Cool nights, setting sights: I’m in awe of the Sacramento Electronic Music Festival. In four years, it’s gone from subjecting Daedelus to the dangers of heat exhaustion in the packed upstairs room of the TownHouse Lounge to hosting shows over the course of four air-conditioned nights in the best locations Sacramento has to offer. In my smarmier days, I’d have placed air quotes around the “F” of SEMF. This year, I left Saturday’s secret-location party, a vacant store in Downtown Plaza, knowing that the SEMF is now the best yearly music festival in the city.

I’m in awe of the SEMF presentation. The debut of an SEMF flyer always stirs an anxiousness in me for lineup announcements. It consistently looks as if it will be the best event of the year. A superimposed astronaut appeared on the 2011 flyer, with those special four letters on the sleeve of his spacesuit. The image announced itself as an event of exploration, whether intentional or not. That astronaut set the tone for every year to follow. This year’s design reached great expanses of presentation: a sleek website, stargazing posters aligned with the festival’s exploratory origins and projections unique to each night that transfixed the eye in kaleidoscopic wonder.

And music, too: I’m in awe of the SEMF lineups. Tycho headlined the inaugural year to reconnect with 916 Junglists and Command Collective comrades. Daedelus joined Tycho for the second installment, possibly eating up the booking funds—worth it. Year three shipped in artists from Minneapolis, Los Angeles, San Francisco and Milwaukee for three nights at the Harlow’s Restaurant & Nightclub building, with sets on the main stage, upstairs at Momo Lounge, and deejays on the back patio. It was not just about bringing in national acts though, and the same can be said for this year’s installment. SEMF is quickly building a reputation for booking electronic musicians, such as Shlohmo, Eprom, Adult., Pictureplane and Remix Artist Collective, who are at the forefront of EDM. Whether it was the turning over of curatorial honors to Mophono’s (a.k.a. DJ Centipede) Change the Beat weekly in San Francisco this year, or last year’s emphasis on the Frite Nite collective, SEMF brings the best in the EDM spectrum to our otherwise overlooked city.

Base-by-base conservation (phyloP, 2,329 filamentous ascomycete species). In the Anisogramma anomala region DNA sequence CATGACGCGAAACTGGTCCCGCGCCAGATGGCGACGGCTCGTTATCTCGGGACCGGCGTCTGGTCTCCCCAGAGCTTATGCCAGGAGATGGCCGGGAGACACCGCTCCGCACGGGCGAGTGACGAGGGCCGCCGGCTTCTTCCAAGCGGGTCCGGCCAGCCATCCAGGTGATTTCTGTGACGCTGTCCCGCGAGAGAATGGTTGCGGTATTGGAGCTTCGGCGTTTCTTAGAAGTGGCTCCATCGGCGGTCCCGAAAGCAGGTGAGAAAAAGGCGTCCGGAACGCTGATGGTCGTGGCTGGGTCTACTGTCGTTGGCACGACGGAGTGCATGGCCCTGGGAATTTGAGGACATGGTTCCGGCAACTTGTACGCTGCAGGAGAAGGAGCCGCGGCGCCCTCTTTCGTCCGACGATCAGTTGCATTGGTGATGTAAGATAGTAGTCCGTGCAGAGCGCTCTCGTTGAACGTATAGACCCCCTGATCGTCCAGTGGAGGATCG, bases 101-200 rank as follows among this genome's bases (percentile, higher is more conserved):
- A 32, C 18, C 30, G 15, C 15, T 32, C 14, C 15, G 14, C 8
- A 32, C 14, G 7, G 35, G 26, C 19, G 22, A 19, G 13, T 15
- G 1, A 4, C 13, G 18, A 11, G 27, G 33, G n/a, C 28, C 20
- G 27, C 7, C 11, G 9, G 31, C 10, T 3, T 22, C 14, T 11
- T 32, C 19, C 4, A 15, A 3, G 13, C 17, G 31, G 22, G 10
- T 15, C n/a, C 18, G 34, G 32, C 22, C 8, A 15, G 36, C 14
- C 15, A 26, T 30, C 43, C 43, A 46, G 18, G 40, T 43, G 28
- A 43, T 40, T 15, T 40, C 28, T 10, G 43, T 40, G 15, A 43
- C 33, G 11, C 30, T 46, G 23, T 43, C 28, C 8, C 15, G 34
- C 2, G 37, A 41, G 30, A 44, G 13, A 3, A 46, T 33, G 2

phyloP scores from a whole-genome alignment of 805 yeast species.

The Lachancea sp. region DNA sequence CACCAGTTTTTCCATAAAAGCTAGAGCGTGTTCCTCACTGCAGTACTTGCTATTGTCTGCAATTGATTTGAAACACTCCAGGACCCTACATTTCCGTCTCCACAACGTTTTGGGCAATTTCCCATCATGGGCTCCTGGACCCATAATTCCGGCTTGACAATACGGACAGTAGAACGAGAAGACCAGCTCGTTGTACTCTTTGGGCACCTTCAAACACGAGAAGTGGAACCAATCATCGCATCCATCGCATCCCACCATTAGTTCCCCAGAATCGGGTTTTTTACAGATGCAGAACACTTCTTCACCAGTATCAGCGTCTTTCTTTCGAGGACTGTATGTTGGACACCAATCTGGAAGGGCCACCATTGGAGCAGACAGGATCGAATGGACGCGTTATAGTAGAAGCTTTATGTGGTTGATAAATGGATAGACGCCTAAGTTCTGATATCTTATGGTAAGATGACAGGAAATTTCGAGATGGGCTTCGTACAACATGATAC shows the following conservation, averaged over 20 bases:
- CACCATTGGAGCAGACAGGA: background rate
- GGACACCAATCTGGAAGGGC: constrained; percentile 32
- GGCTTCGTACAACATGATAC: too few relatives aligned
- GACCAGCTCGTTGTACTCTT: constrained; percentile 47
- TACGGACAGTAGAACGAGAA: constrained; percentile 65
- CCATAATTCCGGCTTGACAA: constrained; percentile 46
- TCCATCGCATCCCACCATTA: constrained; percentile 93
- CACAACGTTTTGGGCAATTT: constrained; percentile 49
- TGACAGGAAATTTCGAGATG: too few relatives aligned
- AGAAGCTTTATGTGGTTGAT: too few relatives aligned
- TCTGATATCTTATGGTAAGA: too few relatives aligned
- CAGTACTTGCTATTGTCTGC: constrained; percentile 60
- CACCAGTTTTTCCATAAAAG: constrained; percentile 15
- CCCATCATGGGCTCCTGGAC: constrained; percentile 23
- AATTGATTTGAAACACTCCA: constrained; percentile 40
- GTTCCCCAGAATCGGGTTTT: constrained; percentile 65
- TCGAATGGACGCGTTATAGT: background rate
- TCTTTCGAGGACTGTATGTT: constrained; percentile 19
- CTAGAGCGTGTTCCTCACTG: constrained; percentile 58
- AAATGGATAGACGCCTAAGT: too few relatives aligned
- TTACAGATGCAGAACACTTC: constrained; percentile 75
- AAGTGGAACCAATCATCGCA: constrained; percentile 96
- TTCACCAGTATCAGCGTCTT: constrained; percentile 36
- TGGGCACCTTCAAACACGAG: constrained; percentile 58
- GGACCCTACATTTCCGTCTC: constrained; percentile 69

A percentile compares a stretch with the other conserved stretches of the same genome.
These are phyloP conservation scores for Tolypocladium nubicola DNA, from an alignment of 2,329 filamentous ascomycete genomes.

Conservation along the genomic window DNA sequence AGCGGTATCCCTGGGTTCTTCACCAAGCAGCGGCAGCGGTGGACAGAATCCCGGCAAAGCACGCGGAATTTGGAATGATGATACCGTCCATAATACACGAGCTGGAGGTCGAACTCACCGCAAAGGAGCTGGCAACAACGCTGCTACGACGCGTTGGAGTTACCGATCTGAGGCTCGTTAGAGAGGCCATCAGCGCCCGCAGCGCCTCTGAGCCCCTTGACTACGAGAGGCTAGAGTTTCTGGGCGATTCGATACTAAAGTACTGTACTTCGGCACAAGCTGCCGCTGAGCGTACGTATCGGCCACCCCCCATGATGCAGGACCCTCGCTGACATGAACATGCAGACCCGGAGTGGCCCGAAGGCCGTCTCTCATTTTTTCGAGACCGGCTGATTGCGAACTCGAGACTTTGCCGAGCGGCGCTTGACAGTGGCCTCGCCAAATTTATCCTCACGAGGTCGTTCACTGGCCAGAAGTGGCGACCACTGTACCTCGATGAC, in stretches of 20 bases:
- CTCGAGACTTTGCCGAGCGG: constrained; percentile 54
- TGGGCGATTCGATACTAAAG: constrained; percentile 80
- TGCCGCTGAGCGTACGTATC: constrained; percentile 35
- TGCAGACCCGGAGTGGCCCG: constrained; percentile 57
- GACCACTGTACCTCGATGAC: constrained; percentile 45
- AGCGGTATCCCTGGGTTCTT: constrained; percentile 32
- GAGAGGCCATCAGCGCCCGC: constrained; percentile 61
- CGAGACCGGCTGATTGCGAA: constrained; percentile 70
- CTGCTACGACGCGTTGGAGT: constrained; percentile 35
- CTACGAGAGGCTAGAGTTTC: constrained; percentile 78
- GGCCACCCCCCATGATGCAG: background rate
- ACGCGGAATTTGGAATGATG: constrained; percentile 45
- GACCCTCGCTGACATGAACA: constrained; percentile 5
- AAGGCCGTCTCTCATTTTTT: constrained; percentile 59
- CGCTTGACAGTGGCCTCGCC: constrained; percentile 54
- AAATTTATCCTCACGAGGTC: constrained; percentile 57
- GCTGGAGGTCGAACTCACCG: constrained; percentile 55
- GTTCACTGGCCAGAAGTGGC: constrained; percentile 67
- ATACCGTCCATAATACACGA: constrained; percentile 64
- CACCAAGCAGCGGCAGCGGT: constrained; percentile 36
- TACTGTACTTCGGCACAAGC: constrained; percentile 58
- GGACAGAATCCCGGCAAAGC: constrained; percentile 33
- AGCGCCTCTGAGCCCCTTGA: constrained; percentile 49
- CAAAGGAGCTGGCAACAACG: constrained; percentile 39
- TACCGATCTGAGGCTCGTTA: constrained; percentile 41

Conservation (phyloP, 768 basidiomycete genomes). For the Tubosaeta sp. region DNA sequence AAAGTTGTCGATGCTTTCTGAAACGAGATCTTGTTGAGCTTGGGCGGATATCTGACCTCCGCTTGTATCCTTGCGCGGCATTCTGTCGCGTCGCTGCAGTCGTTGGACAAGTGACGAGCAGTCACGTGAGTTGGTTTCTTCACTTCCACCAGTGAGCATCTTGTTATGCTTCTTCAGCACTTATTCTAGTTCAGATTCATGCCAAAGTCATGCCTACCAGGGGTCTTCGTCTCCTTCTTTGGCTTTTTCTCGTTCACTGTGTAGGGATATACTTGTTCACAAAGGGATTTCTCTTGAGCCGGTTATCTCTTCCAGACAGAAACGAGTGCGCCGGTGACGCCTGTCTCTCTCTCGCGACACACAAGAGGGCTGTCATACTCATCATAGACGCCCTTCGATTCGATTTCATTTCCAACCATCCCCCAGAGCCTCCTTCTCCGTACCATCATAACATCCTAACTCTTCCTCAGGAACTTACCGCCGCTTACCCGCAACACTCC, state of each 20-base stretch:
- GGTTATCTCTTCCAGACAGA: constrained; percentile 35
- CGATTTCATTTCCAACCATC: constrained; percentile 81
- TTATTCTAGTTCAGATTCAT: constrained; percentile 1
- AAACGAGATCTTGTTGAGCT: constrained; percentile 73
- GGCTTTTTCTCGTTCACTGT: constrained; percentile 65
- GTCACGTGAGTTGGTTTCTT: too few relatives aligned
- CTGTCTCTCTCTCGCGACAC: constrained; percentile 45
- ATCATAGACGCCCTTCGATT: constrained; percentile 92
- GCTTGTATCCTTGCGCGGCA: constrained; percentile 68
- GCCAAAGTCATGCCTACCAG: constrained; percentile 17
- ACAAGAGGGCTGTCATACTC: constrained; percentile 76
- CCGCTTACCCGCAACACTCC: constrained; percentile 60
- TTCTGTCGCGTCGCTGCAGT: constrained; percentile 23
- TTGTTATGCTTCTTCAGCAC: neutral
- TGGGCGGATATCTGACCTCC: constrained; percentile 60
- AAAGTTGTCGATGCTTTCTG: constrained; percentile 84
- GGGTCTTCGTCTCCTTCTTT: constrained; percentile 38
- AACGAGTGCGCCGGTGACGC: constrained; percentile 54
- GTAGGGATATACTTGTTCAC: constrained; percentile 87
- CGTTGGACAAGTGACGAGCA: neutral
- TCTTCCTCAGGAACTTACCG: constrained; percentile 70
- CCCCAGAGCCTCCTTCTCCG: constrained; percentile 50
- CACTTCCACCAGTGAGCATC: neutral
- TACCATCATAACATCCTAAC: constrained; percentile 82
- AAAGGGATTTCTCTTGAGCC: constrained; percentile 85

I’m in awe of the consistent affordability of attending the SEMF. It cost $5 a night for the original SEMF. Three-day passes ran $10. Last year, a three-day pass jumped to $30, while single-night tickets went for $13. This year, the hike was rectified when SEMF unveiled a presale cost of $9 for those who bought passes prior to the lineup announcement. Post-lineup prices remained at an economical $12 per night.

Hashtag this: I’m in awe of Sacramento’s indifference to the SEMF. Pardon the lurking of this portion. I saw everyone I expected. The Grimey contingent, Shaun Slaughter, DJ Roger of Record Club, that couple that publishes Submerge Magazine, Dusty Brown, and photographers, such as Buff $lut. But when I scour the hashtag resources of Twitter and Instagram, the SEMF absence is alarming. Only three photos from the first night were tagged #SEMF, one of which was mine. It picked up throughout the week, but given the number of cameras and phone shots I saw flying around, why did people bother to document an event they didn’t intend to share on social media? Isn’t the point of taking a show photo to prove you were there? #SEMF.

Finally, I’m in awe of the SEMF because if it carries on—as it should—it must do so with an unflinching bravery. For two straight years, the SEMF challenged Sacramento to spend one weekend at an event that cities such as Los Angeles and San Francisco book on a monthly basis. It asked us to step up to the cultural standard of festivals and hashtag the ever-loving hell out of our wild nights. On Saturday, the inevitable conversation found me: “Sacramento just isn’t ready for cool shit like this,” and I cringed, because as I looked around at the solid, but far from jam-packed crowd and I had to agree with that old excuse.

I’m in awe, and if you felt it, too, then it’s up to you to tell your friends.